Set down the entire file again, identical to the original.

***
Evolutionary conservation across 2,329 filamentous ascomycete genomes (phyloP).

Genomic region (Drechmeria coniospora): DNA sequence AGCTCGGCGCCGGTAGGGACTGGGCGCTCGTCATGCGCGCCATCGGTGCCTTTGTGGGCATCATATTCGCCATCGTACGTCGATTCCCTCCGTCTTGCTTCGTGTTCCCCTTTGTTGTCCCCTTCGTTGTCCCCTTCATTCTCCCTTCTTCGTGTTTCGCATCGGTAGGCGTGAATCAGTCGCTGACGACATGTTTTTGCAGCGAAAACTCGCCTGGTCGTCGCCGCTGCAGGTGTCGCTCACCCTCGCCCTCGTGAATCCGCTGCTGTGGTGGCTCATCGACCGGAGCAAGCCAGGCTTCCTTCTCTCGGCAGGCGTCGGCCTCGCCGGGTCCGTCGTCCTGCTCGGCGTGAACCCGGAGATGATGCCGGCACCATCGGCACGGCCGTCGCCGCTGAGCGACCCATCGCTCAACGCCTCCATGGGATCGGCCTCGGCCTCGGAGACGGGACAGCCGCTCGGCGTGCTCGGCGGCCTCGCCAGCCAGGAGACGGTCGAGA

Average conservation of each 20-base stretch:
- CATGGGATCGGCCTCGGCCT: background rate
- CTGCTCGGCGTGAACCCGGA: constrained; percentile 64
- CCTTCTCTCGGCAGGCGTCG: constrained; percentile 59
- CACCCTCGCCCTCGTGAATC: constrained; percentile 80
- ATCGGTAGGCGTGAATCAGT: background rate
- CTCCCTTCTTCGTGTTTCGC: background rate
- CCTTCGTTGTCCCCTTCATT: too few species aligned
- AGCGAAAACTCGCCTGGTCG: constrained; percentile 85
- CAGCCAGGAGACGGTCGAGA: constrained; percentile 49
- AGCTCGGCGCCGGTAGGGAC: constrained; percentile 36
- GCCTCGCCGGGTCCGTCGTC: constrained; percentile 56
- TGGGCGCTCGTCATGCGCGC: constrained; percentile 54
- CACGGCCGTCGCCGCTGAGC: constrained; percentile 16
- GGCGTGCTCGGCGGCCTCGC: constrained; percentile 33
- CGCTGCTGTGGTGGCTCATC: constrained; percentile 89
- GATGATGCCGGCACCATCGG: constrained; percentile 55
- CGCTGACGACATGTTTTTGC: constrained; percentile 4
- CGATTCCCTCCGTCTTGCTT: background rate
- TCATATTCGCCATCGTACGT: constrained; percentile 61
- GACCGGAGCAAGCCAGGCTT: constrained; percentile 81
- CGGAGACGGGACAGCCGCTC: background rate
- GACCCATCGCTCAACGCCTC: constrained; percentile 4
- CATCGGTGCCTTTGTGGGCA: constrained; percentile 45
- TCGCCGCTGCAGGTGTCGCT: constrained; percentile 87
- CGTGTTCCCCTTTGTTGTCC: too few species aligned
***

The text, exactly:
Evolutionary conservation across 2,329 filamentous ascomycete genomes (phyloP).

Genomic region (Drechmeria coniospora): DNA sequence AGCTCGGCGCCGGTAGGGACTGGGCGCTCGTCATGCGCGCCATCGGTGCCTTTGTGGGCATCATATTCGCCATCGTACGTCGATTCCCTCCGTCTTGCTTCGTGTTCCCCTTTGTTGTCCCCTTCGTTGTCCCCTTCATTCTCCCTTCTTCGTGTTTCGCATCGGTAGGCGTGAATCAGTCGCTGACGACATGTTTTTGCAGCGAAAACTCGCCTGGTCGTCGCCGCTGCAGGTGTCGCTCACCCTCGCCCTCGTGAATCCGCTGCTGTGGTGGCTCATCGACCGGAGCAAGCCAGGCTTCCTTCTCTCGGCAGGCGTCGGCCTCGCCGGGTCCGTCGTCCTGCTCGGCGTGAACCCGGAGATGATGCCGGCACCATCGGCACGGCCGTCGCCGCTGAGCGACCCATCGCTCAACGCCTCCATGGGATCGGCCTCGGCCTCGGAGACGGGACAGCCGCTCGGCGTGCTCGGCGGCCTCGCCAGCCAGGAGACGGTCGAGA

Average conservation of each 20-base stretch:
- CATGGGATCGGCCTCGGCCT: background rate
- CTGCTCGGCGTGAACCCGGA: constrained; percentile 64
- CCTTCTCTCGGCAGGCGTCG: constrained; percentile 59
- CACCCTCGCCCTCGTGAATC: constrained; percentile 80
- ATCGGTAGGCGTGAATCAGT: background rate
- CTCCCTTCTTCGTGTTTCGC: background rate
- CCTTCGTTGTCCCCTTCATT: too few species aligned
- AGCGAAAACTCGCCTGGTCG: constrained; percentile 85
- CAGCCAGGAGACGGTCGAGA: constrained; percentile 49
- AGCTCGGCGCCGGTAGGGAC: constrained; percentile 36
- GCCTCGCCGGGTCCGTCGTC: constrained; percentile 56
- TGGGCGCTCGTCATGCGCGC: constrained; percentile 54
- CACGGCCGTCGCCGCTGAGC: constrained; percentile 16
- GGCGTGCTCGGCGGCCTCGC: constrained; percentile 33
- CGCTGCTGTGGTGGCTCATC: constrained; percentile 89
- GATGATGCCGGCACCATCGG: constrained; percentile 55
- CGCTGACGACATGTTTTTGC: constrained; percentile 4
- CGATTCCCTCCGTCTTGCTT: background rate
- TCATATTCGCCATCGTACGT: constrained; percentile 61
- GACCGGAGCAAGCCAGGCTT: constrained; percentile 81
- CGGAGACGGGACAGCCGCTC: background rate
- GACCCATCGCTCAACGCCTC: constrained; percentile 4
- CATCGGTGCCTTTGTGGGCA: constrained; percentile 45
- TCGCCGCTGCAGGTGTCGCT: constrained; percentile 87
- CGTGTTCCCCTTTGTTGTCC: too few species aligned